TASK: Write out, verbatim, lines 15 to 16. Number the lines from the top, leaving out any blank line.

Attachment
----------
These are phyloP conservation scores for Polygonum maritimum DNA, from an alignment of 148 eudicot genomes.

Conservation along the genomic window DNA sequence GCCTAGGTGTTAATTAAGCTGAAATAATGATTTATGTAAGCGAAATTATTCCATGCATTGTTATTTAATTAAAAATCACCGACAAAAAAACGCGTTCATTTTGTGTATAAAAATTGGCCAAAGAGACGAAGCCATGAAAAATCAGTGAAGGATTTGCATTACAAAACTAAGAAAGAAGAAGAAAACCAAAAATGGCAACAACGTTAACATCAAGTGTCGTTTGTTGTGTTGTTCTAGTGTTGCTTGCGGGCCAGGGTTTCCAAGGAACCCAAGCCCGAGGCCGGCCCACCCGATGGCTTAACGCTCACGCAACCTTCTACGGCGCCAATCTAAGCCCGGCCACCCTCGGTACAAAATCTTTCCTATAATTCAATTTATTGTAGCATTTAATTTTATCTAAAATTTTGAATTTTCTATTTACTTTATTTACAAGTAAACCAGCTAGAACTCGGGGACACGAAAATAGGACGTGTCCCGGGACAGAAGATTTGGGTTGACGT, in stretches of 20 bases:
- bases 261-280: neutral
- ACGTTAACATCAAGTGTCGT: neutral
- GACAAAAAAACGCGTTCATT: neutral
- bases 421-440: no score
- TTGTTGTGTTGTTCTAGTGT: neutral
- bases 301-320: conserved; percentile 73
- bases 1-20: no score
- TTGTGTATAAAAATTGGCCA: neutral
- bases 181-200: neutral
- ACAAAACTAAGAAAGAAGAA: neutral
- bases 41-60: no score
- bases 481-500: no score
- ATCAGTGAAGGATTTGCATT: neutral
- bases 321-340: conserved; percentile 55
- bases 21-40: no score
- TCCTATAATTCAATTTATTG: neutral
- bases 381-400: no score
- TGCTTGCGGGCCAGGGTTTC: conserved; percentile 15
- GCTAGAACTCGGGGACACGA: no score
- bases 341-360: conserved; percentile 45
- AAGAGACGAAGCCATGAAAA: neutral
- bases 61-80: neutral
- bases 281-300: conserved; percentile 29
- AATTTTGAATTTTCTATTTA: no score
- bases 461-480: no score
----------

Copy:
- ATCAGTGAAGGATTTGCATT: neutral
- bases 321-340: conserved; percentile 55